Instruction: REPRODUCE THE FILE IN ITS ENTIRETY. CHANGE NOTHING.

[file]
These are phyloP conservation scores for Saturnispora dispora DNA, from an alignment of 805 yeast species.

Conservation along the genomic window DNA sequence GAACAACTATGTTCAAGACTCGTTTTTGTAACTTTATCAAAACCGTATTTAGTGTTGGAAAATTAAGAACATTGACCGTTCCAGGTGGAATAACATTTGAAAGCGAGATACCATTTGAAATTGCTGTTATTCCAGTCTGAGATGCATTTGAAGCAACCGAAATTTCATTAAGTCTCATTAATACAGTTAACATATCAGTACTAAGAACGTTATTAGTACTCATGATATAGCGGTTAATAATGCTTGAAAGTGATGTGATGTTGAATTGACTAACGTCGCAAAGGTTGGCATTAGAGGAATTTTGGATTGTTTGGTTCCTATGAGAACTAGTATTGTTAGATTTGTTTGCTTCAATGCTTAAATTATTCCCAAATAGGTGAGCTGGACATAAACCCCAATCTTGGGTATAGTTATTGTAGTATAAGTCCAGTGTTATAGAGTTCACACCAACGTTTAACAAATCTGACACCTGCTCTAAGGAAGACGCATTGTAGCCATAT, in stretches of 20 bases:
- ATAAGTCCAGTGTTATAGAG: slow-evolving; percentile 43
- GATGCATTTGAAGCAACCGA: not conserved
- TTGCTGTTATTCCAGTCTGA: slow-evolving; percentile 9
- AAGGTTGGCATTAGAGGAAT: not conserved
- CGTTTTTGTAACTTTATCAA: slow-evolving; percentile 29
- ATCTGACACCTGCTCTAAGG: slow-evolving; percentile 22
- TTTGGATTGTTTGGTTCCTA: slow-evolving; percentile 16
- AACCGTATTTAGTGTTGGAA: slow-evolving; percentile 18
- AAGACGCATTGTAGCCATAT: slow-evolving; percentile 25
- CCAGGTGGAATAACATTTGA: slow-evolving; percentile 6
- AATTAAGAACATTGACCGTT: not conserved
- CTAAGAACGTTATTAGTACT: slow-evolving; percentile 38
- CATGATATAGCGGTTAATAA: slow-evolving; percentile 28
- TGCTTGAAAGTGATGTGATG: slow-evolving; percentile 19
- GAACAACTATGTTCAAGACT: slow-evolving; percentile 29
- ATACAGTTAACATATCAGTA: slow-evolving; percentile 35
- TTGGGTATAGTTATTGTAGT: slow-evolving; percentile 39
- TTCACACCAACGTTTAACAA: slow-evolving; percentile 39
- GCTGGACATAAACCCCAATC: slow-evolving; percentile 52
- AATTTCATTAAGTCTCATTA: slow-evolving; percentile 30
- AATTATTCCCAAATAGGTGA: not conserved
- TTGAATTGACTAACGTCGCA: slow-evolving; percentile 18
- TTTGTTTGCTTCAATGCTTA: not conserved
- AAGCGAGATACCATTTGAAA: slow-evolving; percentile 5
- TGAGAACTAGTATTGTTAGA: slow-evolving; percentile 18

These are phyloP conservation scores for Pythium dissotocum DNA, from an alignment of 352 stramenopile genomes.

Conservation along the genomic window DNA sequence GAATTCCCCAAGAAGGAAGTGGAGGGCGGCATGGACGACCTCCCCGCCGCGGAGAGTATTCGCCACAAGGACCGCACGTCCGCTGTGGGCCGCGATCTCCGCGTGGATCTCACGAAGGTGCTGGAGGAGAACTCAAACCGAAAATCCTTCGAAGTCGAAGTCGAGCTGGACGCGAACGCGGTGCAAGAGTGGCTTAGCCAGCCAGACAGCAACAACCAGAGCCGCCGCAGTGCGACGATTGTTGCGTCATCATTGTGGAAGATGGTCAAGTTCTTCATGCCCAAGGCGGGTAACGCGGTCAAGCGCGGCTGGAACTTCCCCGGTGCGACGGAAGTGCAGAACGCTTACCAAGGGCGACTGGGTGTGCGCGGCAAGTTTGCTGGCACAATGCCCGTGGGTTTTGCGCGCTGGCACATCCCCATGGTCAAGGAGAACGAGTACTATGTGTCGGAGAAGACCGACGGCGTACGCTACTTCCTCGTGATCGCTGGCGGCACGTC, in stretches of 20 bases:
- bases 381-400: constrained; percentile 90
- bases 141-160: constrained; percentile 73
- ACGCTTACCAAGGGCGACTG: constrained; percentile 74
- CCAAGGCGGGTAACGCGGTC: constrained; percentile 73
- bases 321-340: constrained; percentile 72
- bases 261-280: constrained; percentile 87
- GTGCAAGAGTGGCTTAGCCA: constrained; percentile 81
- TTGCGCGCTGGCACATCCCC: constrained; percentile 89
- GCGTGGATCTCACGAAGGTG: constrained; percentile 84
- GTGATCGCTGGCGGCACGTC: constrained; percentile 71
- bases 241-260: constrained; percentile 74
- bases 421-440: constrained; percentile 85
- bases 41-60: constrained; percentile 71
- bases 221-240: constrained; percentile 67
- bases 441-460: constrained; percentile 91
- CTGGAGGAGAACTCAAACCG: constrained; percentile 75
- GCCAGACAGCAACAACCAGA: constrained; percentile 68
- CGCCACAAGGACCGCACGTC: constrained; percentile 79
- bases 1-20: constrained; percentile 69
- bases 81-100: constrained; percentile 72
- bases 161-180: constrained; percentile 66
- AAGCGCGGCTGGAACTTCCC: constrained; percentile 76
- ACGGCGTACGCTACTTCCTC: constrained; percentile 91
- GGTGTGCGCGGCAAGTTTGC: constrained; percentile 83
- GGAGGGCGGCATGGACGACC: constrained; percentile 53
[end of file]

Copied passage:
These are phyloP conservation scores for Saturnispora dispora DNA, from an alignment of 805 yeast species.

Conservation along the genomic window DNA sequence GAACAACTATGTTCAAGACTCGTTTTTGTAACTTTATCAAAACCGTATTTAGTGTTGGAAAATTAAGAACATTGACCGTTCCAGGTGGAATAACATTTGAAAGCGAGATACCATTTGAAATTGCTGTTATTCCAGTCTGAGATGCATTTGAAGCAACCGAAATTTCATTAAGTCTCATTAATACAGTTAACATATCAGTACTAAGAACGTTATTAGTACTCATGATATAGCGGTTAATAATGCTTGAAAGTGATGTGATGTTGAATTGACTAACGTCGCAAAGGTTGGCATTAGAGGAATTTTGGATTGTTTGGTTCCTATGAGAACTAGTATTGTTAGATTTGTTTGCTTCAATGCTTAAATTATTCCCAAATAGGTGAGCTGGACATAAACCCCAATCTTGGGTATAGTTATTGTAGTATAAGTCCAGTGTTATAGAGTTCACACCAACGTTTAACAAATCTGACACCTGCTCTAAGGAAGACGCATTGTAGCCATAT, in stretches of 20 bases:
- ATAAGTCCAGTGTTATAGAG: slow-evolving; percentile 43
- GATGCATTTGAAGCAACCGA: not conserved
- TTGCTGTTATTCCAGTCTGA: slow-evolving; percentile 9
- AAGGTTGGCATTAGAGGAAT: not conserved
- CGTTTTTGTAACTTTATCAA: slow-evolving; percentile 29
- ATCTGACACCTGCTCTAAGG: slow-evolving; percentile 22
- TTTGGATTGTTTGGTTCCTA: slow-evolving; percentile 16
- AACCGTATTTAGTGTTGGAA: slow-evolving; percentile 18
- AAGACGCATTGTAGCCATAT: slow-evolving; percentile 25
- CCAGGTGGAATAACATTTGA: slow-evolving; percentile 6
- AATTAAGAACATTGACCGTT: not conserved
- CTAAGAACGTTATTAGTACT: slow-evolving; percentile 38
- CATGATATAGCGGTTAATAA: slow-evolving; percentile 28
- TGCTTGAAAGTGATGTGATG: slow-evolving; percentile 19
- GAACAACTATGTTCAAGACT: slow-evolving; percentile 29
- ATACAGTTAACATATCAGTA: slow-evolving; percentile 35
- TTGGGTATAGTTATTGTAGT: slow-evolving; percentile 39
- TTCACACCAACGTTTAACAA: slow-evolving; percentile 39
- GCTGGACATAAACCCCAATC: slow-evolving; percentile 52
- AATTTCATTAAGTCTCATTA: slow-evolving; percentile 30
- AATTATTCCCAAATAGGTGA: not conserved
- TTGAATTGACTAACGTCGCA: slow-evolving; percentile 18
- TTTGTTTGCTTCAATGCTTA: not conserved
- AAGCGAGATACCATTTGAAA: slow-evolving; percentile 5
- TGAGAACTAGTATTGTTAGA: slow-evolving; percentile 18

These are phyloP conservation scores for Pythium dissotocum DNA, from an alignment of 352 stramenopile genomes.

Conservation along the genomic window DNA sequence GAATTCCCCAAGAAGGAAGTGGAGGGCGGCATGGACGACCTCCCCGCCGCGGAGAGTATTCGCCACAAGGACCGCACGTCCGCTGTGGGCCGCGATCTCCGCGTGGATCTCACGAAGGTGCTGGAGGAGAACTCAAACCGAAAATCCTTCGAAGTCGAAGTCGAGCTGGACGCGAACGCGGTGCAAGAGTGGCTTAGCCAGCCAGACAGCAACAACCAGAGCCGCCGCAGTGCGACGATTGTTGCGTCATCATTGTGGAAGATGGTCAAGTTCTTCATGCCCAAGGCGGGTAACGCGGTCAAGCGCGGCTGGAACTTCCCCGGTGCGACGGAAGTGCAGAACGCTTACCAAGGGCGACTGGGTGTGCGCGGCAAGTTTGCTGGCACAATGCCCGTGGGTTTTGCGCGCTGGCACATCCCCATGGTCAAGGAGAACGAGTACTATGTGTCGGAGAAGACCGACGGCGTACGCTACTTCCTCGTGATCGCTGGCGGCACGTC, in stretches of 20 bases:
- bases 381-400: constrained; percentile 90
- bases 141-160: constrained; percentile 73
- ACGCTTACCAAGGGCGACTG: constrained; percentile 74
- CCAAGGCGGGTAACGCGGTC: constrained; percentile 73
- bases 321-340: constrained; percentile 72
- bases 261-280: constrained; percentile 87
- GTGCAAGAGTGGCTTAGCCA: constrained; percentile 81
- TTGCGCGCTGGCACATCCCC: constrained; percentile 89
- GCGTGGATCTCACGAAGGTG: constrained; percentile 84
- GTGATCGCTGGCGGCACGTC: constrained; percentile 71
- bases 241-260: constrained; percentile 74
- bases 421-440: constrained; percentile 85
- bases 41-60: constrained; percentile 71
- bases 221-240: constrained; percentile 67
- bases 441-460: constrained; percentile 91
- CTGGAGGAGAACTCAAACCG: constrained; percentile 75
- GCCAGACAGCAACAACCAGA: constrained; percentile 68
- CGCCACAAGGACCGCACGTC: constrained; percentile 79
- bases 1-20: constrained; percentile 69
- bases 81-100: constrained; percentile 72
- bases 161-180: constrained; percentile 66
- AAGCGCGGCTGGAACTTCCC: constrained; percentile 76
- ACGGCGTACGCTACTTCCTC: constrained; percentile 91
- GGTGTGCGCGGCAAGTTTGC: constrained; percentile 83
- GGAGGGCGGCATGGACGACC: constrained; percentile 53